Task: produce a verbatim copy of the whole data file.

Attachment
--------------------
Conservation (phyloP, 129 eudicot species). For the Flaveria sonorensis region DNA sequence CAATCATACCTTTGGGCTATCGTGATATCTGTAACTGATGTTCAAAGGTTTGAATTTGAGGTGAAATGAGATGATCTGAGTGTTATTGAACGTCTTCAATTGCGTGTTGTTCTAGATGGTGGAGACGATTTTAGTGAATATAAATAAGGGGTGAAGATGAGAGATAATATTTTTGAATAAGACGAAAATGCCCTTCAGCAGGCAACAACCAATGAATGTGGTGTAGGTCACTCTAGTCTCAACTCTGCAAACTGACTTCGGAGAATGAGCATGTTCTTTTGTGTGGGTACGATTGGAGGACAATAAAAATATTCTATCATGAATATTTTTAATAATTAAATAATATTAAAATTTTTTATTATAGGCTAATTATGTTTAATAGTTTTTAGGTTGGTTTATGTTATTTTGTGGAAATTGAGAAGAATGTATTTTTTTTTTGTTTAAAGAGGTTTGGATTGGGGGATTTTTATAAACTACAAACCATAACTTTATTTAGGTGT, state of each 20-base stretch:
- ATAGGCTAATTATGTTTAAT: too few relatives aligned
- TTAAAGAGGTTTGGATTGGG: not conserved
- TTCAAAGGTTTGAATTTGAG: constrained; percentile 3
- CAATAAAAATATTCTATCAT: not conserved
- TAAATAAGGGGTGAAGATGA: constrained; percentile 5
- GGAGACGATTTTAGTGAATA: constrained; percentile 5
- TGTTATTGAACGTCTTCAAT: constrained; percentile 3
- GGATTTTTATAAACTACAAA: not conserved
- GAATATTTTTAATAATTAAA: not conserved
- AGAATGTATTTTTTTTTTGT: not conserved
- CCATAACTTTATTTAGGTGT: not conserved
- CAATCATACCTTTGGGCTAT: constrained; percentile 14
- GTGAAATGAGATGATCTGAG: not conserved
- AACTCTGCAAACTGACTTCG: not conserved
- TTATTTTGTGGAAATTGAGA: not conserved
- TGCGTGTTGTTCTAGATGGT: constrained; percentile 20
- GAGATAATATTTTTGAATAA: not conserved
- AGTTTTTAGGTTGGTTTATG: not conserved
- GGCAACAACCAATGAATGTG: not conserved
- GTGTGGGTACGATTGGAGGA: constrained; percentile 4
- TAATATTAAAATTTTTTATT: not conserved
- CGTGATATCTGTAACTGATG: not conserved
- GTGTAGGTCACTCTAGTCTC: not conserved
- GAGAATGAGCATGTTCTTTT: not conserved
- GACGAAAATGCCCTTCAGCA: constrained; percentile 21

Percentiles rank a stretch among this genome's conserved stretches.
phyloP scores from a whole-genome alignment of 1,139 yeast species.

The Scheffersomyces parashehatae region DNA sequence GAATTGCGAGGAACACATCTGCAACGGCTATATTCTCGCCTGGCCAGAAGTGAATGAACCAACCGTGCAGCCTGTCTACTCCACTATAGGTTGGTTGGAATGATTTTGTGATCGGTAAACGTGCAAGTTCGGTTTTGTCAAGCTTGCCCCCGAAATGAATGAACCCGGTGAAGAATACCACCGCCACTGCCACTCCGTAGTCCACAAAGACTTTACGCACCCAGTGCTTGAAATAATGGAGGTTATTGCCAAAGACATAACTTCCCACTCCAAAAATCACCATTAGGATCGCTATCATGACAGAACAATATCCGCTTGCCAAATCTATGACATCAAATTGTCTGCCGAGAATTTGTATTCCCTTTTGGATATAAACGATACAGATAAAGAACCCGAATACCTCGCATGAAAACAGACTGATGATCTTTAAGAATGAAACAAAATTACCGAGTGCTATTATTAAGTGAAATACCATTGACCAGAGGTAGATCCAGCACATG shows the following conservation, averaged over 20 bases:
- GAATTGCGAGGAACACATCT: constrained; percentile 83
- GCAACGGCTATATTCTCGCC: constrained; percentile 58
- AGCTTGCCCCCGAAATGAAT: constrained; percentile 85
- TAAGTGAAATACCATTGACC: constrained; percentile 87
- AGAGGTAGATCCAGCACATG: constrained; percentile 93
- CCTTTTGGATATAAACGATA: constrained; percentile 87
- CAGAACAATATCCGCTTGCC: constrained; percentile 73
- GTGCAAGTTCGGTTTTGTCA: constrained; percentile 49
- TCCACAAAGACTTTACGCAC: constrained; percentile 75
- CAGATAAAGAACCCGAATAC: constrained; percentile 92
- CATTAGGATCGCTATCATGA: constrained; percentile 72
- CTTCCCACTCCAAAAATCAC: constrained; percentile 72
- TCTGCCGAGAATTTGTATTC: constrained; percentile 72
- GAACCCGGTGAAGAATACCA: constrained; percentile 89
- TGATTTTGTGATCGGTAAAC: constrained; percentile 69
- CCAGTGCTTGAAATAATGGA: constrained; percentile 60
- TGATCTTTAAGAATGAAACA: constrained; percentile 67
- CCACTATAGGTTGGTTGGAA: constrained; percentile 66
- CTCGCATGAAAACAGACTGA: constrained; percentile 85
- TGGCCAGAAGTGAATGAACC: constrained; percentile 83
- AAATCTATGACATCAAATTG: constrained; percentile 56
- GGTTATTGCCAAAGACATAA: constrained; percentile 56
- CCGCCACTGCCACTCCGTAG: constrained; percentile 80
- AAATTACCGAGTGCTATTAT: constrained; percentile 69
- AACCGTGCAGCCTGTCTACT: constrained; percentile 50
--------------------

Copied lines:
Conservation (phyloP, 129 eudicot species). For the Flaveria sonorensis region DNA sequence CAATCATACCTTTGGGCTATCGTGATATCTGTAACTGATGTTCAAAGGTTTGAATTTGAGGTGAAATGAGATGATCTGAGTGTTATTGAACGTCTTCAATTGCGTGTTGTTCTAGATGGTGGAGACGATTTTAGTGAATATAAATAAGGGGTGAAGATGAGAGATAATATTTTTGAATAAGACGAAAATGCCCTTCAGCAGGCAACAACCAATGAATGTGGTGTAGGTCACTCTAGTCTCAACTCTGCAAACTGACTTCGGAGAATGAGCATGTTCTTTTGTGTGGGTACGATTGGAGGACAATAAAAATATTCTATCATGAATATTTTTAATAATTAAATAATATTAAAATTTTTTATTATAGGCTAATTATGTTTAATAGTTTTTAGGTTGGTTTATGTTATTTTGTGGAAATTGAGAAGAATGTATTTTTTTTTTGTTTAAAGAGGTTTGGATTGGGGGATTTTTATAAACTACAAACCATAACTTTATTTAGGTGT, state of each 20-base stretch:
- ATAGGCTAATTATGTTTAAT: too few relatives aligned
- TTAAAGAGGTTTGGATTGGG: not conserved
- TTCAAAGGTTTGAATTTGAG: constrained; percentile 3
- CAATAAAAATATTCTATCAT: not conserved
- TAAATAAGGGGTGAAGATGA: constrained; percentile 5
- GGAGACGATTTTAGTGAATA: constrained; percentile 5
- TGTTATTGAACGTCTTCAAT: constrained; percentile 3
- GGATTTTTATAAACTACAAA: not conserved
- GAATATTTTTAATAATTAAA: not conserved
- AGAATGTATTTTTTTTTTGT: not conserved
- CCATAACTTTATTTAGGTGT: not conserved
- CAATCATACCTTTGGGCTAT: constrained; percentile 14
- GTGAAATGAGATGATCTGAG: not conserved
- AACTCTGCAAACTGACTTCG: not conserved
- TTATTTTGTGGAAATTGAGA: not conserved
- TGCGTGTTGTTCTAGATGGT: constrained; percentile 20
- GAGATAATATTTTTGAATAA: not conserved
- AGTTTTTAGGTTGGTTTATG: not conserved
- GGCAACAACCAATGAATGTG: not conserved
- GTGTGGGTACGATTGGAGGA: constrained; percentile 4
- TAATATTAAAATTTTTTATT: not conserved
- CGTGATATCTGTAACTGATG: not conserved
- GTGTAGGTCACTCTAGTCTC: not conserved
- GAGAATGAGCATGTTCTTTT: not conserved
- GACGAAAATGCCCTTCAGCA: constrained; percentile 21

Percentiles rank a stretch among this genome's conserved stretches.
phyloP scores from a whole-genome alignment of 1,139 yeast species.

The Scheffersomyces parashehatae region DNA sequence GAATTGCGAGGAACACATCTGCAACGGCTATATTCTCGCCTGGCCAGAAGTGAATGAACCAACCGTGCAGCCTGTCTACTCCACTATAGGTTGGTTGGAATGATTTTGTGATCGGTAAACGTGCAAGTTCGGTTTTGTCAAGCTTGCCCCCGAAATGAATGAACCCGGTGAAGAATACCACCGCCACTGCCACTCCGTAGTCCACAAAGACTTTACGCACCCAGTGCTTGAAATAATGGAGGTTATTGCCAAAGACATAACTTCCCACTCCAAAAATCACCATTAGGATCGCTATCATGACAGAACAATATCCGCTTGCCAAATCTATGACATCAAATTGTCTGCCGAGAATTTGTATTCCCTTTTGGATATAAACGATACAGATAAAGAACCCGAATACCTCGCATGAAAACAGACTGATGATCTTTAAGAATGAAACAAAATTACCGAGTGCTATTATTAAGTGAAATACCATTGACCAGAGGTAGATCCAGCACATG shows the following conservation, averaged over 20 bases:
- GAATTGCGAGGAACACATCT: constrained; percentile 83
- GCAACGGCTATATTCTCGCC: constrained; percentile 58
- AGCTTGCCCCCGAAATGAAT: constrained; percentile 85
- TAAGTGAAATACCATTGACC: constrained; percentile 87
- AGAGGTAGATCCAGCACATG: constrained; percentile 93
- CCTTTTGGATATAAACGATA: constrained; percentile 87
- CAGAACAATATCCGCTTGCC: constrained; percentile 73
- GTGCAAGTTCGGTTTTGTCA: constrained; percentile 49
- TCCACAAAGACTTTACGCAC: constrained; percentile 75
- CAGATAAAGAACCCGAATAC: constrained; percentile 92
- CATTAGGATCGCTATCATGA: constrained; percentile 72
- CTTCCCACTCCAAAAATCAC: constrained; percentile 72
- TCTGCCGAGAATTTGTATTC: constrained; percentile 72
- GAACCCGGTGAAGAATACCA: constrained; percentile 89
- TGATTTTGTGATCGGTAAAC: constrained; percentile 69
- CCAGTGCTTGAAATAATGGA: constrained; percentile 60
- TGATCTTTAAGAATGAAACA: constrained; percentile 67
- CCACTATAGGTTGGTTGGAA: constrained; percentile 66
- CTCGCATGAAAACAGACTGA: constrained; percentile 85
- TGGCCAGAAGTGAATGAACC: constrained; percentile 83
- AAATCTATGACATCAAATTG: constrained; percentile 56
- GGTTATTGCCAAAGACATAA: constrained; percentile 56
- CCGCCACTGCCACTCCGTAG: constrained; percentile 80
- AAATTACCGAGTGCTATTAT: constrained; percentile 69
- AACCGTGCAGCCTGTCTACT: constrained; percentile 50